4. What do you look for in dancers when casting for The Chase Brock Company?
We're twelve years in and I think there's been something like 70 dancers in the company in that period of time, which is amazing. It's very, very interesting because I think in a way it's completely personal, and it's completely specific and quirky. I think that I look for people who are incredibly musical. They have to be extraordinary, innate musicians. And, frankly, I really have to almost exclusively work with dancers who are also great actors. It doesn't necessarily mean that they would walk onstage in a Shakespeare but that when they're in a dance universe, they just have that thing where it feels real, and lived in, and organic. I like a dancer who I can make either reveal a part of themselves that they haven't put on stage in anyone else's work—that excites me.
5. You made your Broadway choreography debut with Spider-Man: Turn Off the Dark. What was the biggest thing your Broadway debut choreographing Spider-Man taught you?
Spider-Man changed my life personally, in many ways. It got me out of debt. I had spent money on my dance company, and so actually in really fundamental terms that show kind of turned my personal life around in a really wonderful way. [With Spider-Man], the highs were so high (hanging out with Bono and Edge and President Clinton at our opening night). I made a big performance for Patrick Page on Letterman. The moments that were amazing, were amazing; and the lows were really low because it was such a high-stress, high-pressure, expensive situation that was already in endangered status when I arrived there. I think in a funny way it was a little bit outside of my larger career trajectory because it happened when I was so young (I was 27 at the time). It was so early, and the show was not liked by “the in-crowd” in theatre.
[Spider-Man] allowed me to understand how rare this [Be More Chill] is—to have a show that speaks in full circle with fans and they speak back to us. That conversation is the most magical thing, and it's really rare. I'm grateful that I'm old enough (and that I've been in this business almost twenty years) to arrive at this moment with Be More Chill.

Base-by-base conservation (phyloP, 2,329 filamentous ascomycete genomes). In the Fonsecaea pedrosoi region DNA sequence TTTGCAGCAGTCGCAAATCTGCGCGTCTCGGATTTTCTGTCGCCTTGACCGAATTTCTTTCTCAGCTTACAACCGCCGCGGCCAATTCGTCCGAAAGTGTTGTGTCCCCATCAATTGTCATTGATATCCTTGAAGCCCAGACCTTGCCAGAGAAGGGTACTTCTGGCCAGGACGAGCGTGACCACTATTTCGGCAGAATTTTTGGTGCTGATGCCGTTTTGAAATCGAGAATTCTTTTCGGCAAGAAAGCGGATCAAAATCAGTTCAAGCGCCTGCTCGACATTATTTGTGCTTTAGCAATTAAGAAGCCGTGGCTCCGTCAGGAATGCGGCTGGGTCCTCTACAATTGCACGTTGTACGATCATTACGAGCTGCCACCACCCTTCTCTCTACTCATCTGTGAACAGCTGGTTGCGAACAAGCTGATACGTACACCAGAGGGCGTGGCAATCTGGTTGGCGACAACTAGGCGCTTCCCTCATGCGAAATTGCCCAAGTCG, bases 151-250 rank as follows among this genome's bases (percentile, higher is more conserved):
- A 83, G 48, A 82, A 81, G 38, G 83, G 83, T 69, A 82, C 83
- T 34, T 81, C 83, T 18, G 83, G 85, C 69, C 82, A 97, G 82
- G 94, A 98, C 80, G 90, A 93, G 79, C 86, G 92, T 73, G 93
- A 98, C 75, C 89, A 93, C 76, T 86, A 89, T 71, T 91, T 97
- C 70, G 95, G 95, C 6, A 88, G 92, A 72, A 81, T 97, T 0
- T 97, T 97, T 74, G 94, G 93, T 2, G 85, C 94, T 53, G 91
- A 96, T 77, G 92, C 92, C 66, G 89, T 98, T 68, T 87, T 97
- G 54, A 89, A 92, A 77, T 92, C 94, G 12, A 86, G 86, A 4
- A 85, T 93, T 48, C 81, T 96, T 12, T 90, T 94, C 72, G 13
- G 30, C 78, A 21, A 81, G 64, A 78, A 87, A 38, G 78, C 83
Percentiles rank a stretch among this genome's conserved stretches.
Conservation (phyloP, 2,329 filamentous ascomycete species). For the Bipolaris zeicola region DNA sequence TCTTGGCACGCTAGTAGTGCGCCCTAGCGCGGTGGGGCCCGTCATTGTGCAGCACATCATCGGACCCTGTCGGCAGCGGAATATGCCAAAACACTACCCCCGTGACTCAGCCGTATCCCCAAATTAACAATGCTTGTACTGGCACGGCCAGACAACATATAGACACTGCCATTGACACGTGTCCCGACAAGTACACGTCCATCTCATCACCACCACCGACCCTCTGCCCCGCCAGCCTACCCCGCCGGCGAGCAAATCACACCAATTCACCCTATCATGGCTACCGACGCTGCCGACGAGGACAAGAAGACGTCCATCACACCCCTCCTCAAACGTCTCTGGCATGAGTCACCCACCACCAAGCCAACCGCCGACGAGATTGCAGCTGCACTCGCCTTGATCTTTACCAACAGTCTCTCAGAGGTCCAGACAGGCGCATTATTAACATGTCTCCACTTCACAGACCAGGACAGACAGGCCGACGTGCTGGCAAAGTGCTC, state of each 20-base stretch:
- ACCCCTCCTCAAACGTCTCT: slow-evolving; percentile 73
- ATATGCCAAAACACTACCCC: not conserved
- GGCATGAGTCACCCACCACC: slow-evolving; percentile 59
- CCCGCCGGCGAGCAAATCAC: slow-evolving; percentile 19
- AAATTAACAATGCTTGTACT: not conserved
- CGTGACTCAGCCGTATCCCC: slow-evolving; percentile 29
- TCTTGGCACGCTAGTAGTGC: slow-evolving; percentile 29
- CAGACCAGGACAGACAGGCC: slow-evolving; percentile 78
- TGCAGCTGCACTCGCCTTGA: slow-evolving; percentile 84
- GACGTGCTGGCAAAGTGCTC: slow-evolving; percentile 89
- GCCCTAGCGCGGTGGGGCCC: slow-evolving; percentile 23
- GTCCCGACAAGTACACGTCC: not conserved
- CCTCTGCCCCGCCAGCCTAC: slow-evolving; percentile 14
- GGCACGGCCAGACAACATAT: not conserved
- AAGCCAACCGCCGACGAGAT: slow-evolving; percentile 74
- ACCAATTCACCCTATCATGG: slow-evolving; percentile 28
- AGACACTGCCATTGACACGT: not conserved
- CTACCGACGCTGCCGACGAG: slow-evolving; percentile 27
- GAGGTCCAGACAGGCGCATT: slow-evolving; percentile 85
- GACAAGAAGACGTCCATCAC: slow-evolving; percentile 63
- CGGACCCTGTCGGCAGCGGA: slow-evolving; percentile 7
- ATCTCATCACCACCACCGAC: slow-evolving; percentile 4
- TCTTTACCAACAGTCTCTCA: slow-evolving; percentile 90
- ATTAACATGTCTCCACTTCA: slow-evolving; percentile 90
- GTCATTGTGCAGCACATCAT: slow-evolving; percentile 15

6. What can you tell us about the upcoming production of Hercules you are choreographing in Central Park?
I have to say, when it was announced, I got more private messages and e-mails and requests about people wanting auditions and wanting to assist and wanting to intern. It was extraordinary to feel the love for that material, which I share. We're in design meetings now, and something that I'm especially excited about is that the world premiere of this stage adaptation is going to be a large-scale pageant spectacle. There’s no pressure to recreate the animated feature on stage. It feels like a blend of musical theater and outdoor theatre and pageant spectacle with a cast of over two hundred. It's just this larger-than-life project, and we're working really, really hard to deliver a gorgeous, fun, delightful musical comedy experience that matches the heights of the film. So many people have been waiting for it for so long, and so I think you have to really, really work hard in every area to try and meet that expectation. I did the first two Public Works shows, and so, for me, returning after seven years is such a wonderful, rewarding experience.
7. How do you refill your well? Where do you go to find new inspiration?
I'm somebody who loves to take in things. I love to read. I'm a real book junkie. I've got four thousand books in my library, and too many of those are books that I have accumulated wanting to read immediately and have not had the time yet. I love being in the theatre; I love seeing movies; I binge every podcast I can find; I love going to opera and the ballet. I would be in the theatre eight times a week if I could. I love to look at everything and everyone's work, and to know what's happening everywhere. That really feeds me, and it reminds me that we're all part of the same soup of references and cultural moments.
Head to Broadway's Lyceum Theatre to see the young cast Be More Chill slaying that Chase Brock choreography.